Although the ridge was very exposed down one side, the other side consisted of a mix of scree sidewalks and ‘only’ small drops that likely wouldn’t damage a human too much. Scrambling on the ridge was so much fun that I didn’t even consider getting off of it.

The fantastic north ridge of Wolverine Peak. The exposure to the left is exhilarating. I climbed the knife edge ridge for 95% of the scramble.

As I ascended the ridge I noted how solid the rock was in most places where it needed to be. I still had to be careful on a few of the more exposed sections – this is still the chossy Rockies afterall. Every time I thought the ridge couldn’t get more fun or more exposed it did. My views of the Sherbrooke and Little Yoho valleys on either side were incredible. 

Nearing the summit the scrambling gets a bit tougher with two sections offering more resistance.

As I neared the summit things got a bit more serious. There were no more options to avoid the ridge even if I wanted to. A tricky little down climb made me turn inwards and use some solid(ish) holds to carefully lower myself. A shorter person would likely find this section problematic but it’s not terribly exposed. Immediately after the down climb the ridge steepened before finally slacking off to the summit. There was no cairn that I could see – not even a partial one. I’m sure I was not the first one up this prominent peak in a popular area but I don’t think very many folks have been here over the years.

Summit views were stunning, as expected. There’s a reason this peak was on my priority 1 list and that was for the views. The fact that it was such a great scramble was purely a bonus. I could see the busy Takakkaw Falls parking lot far below on the Yoho Valley side of the ridge. I had the whole upper Niles Meadows to myself on this gorgeous summer day.

Summit views south include (L to R), Bath, Bosworth, Paget, Temple, Victoria, Huber, Ogden, Hungabee, Cathedral, Stephen, Chancellor, Vaux, Field, Wapta.
Views north from L to R include, Wapta, Carnarvon, Presidents, McArthur, Isolated, Arete, Des Poilus, Balfour, Niles and Daly (R).
Stunning views over Mount Ogden towards Victoria, Huber, Hungabee, Biddle and Cathedral Mountain.

There were so many familiar peaks visible from Wolverine, I spent some time on the warm and windless summit remembering many previous trips. I built a cairn but didn’t have a register so simply left it at that. Reluctantly I decided it was time to head back. Descending the ridge was almost as much fun as climbing it had been. I tried detouring onto the scree a few times and to the col lower down but regretted it. It was slow going and not nearly as much fun as the solid ridge was.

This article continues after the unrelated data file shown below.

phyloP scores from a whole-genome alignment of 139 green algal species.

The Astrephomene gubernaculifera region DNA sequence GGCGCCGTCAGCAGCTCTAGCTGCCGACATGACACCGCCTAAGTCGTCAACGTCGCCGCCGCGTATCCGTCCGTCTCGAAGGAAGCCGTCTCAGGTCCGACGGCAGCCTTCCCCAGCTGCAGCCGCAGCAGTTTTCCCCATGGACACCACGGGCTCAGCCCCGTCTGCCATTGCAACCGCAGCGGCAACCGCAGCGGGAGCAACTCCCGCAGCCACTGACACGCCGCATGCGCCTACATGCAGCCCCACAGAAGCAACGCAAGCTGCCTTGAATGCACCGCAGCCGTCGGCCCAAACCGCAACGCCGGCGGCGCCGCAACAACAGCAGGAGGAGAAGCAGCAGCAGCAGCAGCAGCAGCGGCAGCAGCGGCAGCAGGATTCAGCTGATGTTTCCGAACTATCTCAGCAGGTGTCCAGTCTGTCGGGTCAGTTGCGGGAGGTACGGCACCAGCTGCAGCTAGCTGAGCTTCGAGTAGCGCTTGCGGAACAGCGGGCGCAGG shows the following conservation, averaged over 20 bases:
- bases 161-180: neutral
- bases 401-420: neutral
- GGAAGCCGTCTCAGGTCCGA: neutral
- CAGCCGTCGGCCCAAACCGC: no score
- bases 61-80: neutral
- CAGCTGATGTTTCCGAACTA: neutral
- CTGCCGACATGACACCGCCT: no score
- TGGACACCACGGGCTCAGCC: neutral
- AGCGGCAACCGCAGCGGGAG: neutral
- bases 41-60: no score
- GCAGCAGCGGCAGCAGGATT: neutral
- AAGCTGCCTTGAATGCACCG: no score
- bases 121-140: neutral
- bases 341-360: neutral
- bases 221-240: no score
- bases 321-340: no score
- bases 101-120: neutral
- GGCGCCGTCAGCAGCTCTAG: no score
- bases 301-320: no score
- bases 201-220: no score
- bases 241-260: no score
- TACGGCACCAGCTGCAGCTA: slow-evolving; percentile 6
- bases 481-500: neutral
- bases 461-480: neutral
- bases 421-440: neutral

From the col I descended back into the land of flowing water, green vegetation and millions of wildflowers. I decided that to switch things up a bit I’d try to exit on the Niles Meadows Trail rather than trace my approach off trail. This was likely not worth it from a timing perspective but it was a neat little detour with some wonderful views.

On descent to Sherbrooke Lake I really noticed how many fallen trees there are over the Niles Meadows Trail. I started counting and lost interest at two dozen, so there’s more than that. Thankfully the soaking wet vegetation from the morning had dried in the intense summer heat that was now full-on.

Walking out along the lakeshore I reflected once again on how privileged I am to enjoy spontaneous trips like this. There are many people in Canada right now yelling at me how I have no more freedoms and how my rights are all gone. There are so many pissed off people and it confuses the hell outta me. I’m sorry but I just can’t see my life in such an angry, distrustful way. I see a beautiful, free country that is flawed because humans are flawed, but this doesn’t make me a prisoner or disadvantaged. The very fact that I can leave my front door, jump into a vehicle that I own, fill it up with gasoline and drive to a random mountain trailhead without restrictions proves just how free I am. The fact that I can hike solo in the beauty of the Canadian Rockies without worrying about bombs falling on my house or a job just makes me one of the very lucky ones on this planet. Call me naive but I can’t feel oppressed or disadvantaged with all these good things in my life. I can only feel extremely grateful and happy to live in such a free and beautiful country. I think if more people spent time hiking in our clean air with our clear views they would be a lot less angry about their lives. But that’s one man’s opinion.

Wolverine Peak is one of the best stiff moderates that I’ve done in the past 5 or 6 years or even longer. A wonderful, scenic approach on a good trail followed by some of the best exposed hands-on scrambling in the area should elevate this peak on any Rockies scrambler’s list.